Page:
Sunday, 4 April 2010

The Role of Antioxidents and Minerals in the Body

Antioxidents: Our internal fire guard

Antioxidents are like the fire screen we put up to stop sparks flying out and burning the carpet. Antioxidents help protect the human cell (the carpet) from the firestorm of free radicals (burning sparks) that are ignited from the metabolic processes of the cell (the fire) (1). As long as we have sufficient numbers of antioxidents, the damage to the cell is minimized. If, however, the protection is not there, then the cumulative damage of these burning sparks can seriously damage the carpet.

Such stress to human cells by free radicals is now believed to be the major force behind the onset of chronic degenerative disease e.g. heart disease, cancer, diabetes, arthritis (1, 4).

Antioxidents neutralise these free radicals, stopping them dead in their tracks before they can cause damage to the human cell. During this process, antioxidents are chemically altered. Some antioxidents are regenerated by other antioxidents (1), which is why you should supplement with a complete range, rather than just one or two antioxidents. Other antioxdents are changed completely or excreted from the body (1). Our bodies produce some antioxidents, while other must come from diet.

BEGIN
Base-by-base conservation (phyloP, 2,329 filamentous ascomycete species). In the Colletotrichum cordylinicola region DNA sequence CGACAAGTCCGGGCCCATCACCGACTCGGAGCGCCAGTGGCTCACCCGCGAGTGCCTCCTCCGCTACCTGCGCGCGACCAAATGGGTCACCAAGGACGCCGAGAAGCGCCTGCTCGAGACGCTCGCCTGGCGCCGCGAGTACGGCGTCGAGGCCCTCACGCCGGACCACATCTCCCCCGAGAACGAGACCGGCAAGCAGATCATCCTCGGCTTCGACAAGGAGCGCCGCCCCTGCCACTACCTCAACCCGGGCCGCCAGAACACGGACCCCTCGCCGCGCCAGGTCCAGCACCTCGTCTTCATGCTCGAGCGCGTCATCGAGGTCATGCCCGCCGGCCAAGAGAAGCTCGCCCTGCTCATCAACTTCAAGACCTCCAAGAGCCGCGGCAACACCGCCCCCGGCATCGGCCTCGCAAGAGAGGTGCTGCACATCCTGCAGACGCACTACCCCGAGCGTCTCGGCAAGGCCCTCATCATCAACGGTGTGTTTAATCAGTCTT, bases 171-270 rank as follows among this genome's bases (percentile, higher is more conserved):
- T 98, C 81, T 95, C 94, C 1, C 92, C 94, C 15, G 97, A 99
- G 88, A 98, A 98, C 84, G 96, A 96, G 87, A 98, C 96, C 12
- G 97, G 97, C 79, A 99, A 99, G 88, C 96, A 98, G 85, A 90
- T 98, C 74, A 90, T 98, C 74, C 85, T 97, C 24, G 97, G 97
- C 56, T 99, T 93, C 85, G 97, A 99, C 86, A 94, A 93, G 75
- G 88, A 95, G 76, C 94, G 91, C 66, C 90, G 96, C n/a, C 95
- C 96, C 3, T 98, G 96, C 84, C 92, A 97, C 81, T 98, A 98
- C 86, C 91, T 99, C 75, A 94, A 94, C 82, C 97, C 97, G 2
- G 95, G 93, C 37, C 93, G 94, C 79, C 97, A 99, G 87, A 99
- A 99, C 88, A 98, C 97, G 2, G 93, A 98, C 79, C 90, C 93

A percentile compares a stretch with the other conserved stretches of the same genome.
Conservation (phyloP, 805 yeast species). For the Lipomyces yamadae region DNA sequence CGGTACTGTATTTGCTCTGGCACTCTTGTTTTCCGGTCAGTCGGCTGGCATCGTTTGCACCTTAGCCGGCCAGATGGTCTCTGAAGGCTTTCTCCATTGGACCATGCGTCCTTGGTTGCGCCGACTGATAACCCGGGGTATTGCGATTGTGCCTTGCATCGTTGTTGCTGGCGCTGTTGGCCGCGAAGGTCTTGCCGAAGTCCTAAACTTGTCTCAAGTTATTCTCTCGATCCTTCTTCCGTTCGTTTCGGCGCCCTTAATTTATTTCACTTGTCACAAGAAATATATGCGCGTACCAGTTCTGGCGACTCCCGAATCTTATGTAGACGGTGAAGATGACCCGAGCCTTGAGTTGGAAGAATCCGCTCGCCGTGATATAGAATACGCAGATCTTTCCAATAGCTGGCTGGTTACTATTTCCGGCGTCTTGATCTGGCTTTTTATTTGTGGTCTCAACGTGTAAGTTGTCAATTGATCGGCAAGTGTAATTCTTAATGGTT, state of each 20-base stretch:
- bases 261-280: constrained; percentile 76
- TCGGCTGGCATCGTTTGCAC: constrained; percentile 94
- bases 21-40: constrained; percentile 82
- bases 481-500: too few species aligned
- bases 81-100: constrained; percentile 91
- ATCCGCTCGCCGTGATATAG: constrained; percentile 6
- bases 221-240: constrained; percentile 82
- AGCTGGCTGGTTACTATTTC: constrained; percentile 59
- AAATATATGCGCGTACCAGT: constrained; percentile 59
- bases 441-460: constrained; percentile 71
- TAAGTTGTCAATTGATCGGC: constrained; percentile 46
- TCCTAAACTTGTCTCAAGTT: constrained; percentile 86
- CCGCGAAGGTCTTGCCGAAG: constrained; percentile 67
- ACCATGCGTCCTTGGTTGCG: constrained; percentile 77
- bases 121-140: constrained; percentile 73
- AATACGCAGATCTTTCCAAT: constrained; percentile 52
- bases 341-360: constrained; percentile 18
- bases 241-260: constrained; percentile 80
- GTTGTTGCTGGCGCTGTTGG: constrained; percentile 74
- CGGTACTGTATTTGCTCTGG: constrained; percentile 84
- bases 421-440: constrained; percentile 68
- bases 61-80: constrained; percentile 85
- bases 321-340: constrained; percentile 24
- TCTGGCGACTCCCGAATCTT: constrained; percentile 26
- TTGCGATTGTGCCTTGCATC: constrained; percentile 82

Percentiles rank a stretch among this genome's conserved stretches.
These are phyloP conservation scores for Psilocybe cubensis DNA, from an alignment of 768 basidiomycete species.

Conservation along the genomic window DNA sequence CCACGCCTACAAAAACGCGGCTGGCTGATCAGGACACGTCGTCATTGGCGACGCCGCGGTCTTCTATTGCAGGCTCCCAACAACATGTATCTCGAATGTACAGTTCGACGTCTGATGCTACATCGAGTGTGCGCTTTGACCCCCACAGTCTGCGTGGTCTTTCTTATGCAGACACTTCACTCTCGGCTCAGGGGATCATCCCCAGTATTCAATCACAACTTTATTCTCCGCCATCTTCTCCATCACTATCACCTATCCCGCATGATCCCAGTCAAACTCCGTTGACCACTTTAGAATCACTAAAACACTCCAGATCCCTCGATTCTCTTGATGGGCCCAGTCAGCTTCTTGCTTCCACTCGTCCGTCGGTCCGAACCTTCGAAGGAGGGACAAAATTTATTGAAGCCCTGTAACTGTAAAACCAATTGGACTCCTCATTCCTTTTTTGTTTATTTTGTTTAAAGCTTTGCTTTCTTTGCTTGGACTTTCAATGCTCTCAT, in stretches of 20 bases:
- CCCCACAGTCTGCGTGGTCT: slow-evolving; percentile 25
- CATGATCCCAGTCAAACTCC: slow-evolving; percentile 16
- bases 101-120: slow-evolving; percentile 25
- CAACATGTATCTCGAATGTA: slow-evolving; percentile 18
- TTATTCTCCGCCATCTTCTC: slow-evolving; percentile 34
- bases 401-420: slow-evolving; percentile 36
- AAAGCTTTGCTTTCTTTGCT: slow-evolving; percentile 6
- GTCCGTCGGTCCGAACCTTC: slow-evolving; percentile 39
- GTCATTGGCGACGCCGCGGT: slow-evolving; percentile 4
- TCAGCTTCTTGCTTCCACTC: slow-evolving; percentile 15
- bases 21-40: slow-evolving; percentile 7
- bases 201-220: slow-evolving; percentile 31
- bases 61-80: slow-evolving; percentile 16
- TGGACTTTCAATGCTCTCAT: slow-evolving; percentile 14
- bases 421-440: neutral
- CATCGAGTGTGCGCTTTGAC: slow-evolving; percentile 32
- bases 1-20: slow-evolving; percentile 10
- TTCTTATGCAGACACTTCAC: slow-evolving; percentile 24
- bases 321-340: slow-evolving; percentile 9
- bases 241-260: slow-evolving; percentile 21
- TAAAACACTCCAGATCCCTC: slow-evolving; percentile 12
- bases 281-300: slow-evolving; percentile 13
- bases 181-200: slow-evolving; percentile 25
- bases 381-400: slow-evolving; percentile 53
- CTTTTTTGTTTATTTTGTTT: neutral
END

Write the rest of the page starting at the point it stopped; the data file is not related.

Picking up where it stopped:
Working together to protect the human cell

Although minerals are not antioxidents, they do form a vital part of different antioxident systems in the body, these include copper, zinc, selenium and manganese (2). To see which antioxident is the most important to the body, misses the point. A lot of people supplement with just vitamin C, but antioxidents work best when they together (2). Antioxidents require the presence of other antioxidents to help protect the cell, the best they can from free radicals. They work in synergy, which “implies that the effect of the whole is greater than the sum of its parts” (1).

Different antioxidents work in different parts of the human cell. For example, vitamin E is the major antioxident of the cell membrane, protecting the cell membrane from free radical damage (1, 3). Vitamin C works best in the plasma of the cell and works well with glutathione in the fluid portion of the cell (1, 3). Alpha-lipoic acid, along with many other antioxidents, grape seed and pine bark extracts, help regenerate vitamin C, which then regenerates vitamin E (1, 3).

As you can see, antioxidents and minerals work best together to fight the ongoing attack on the human cell by free radicals. They work in synergy, regenerating one another and so give our cells the best chance to stave of degeneration and the onset of chronic diseases, such as osteoporosis, Alzheimer dementia, Parkinson’s disease, high blood pressure, stroke.

Keep an eye out for my next article on nutritional supplementation and why I believe it is important as part of a healthy lifestyle.


1. MacWilliam, L. Nutrisearch Comparative Guide to Nutritional Supplements. 4th ed. Northern Dimensions. 2007

2. Passwater, R.A. The Basics of Antioxidents. All About Antioxidents.New York, NY: Avery Publishing. 1998

3. Strand, R.D. A New Concept in Nutritional Medicine, Healthy for Life Newsletter. 4(2), 2007

4. Strand, R. D. Bionutrition: Winning The War From Within. Rapid City, SD: Comprehensive Wellness Publishing. 1998

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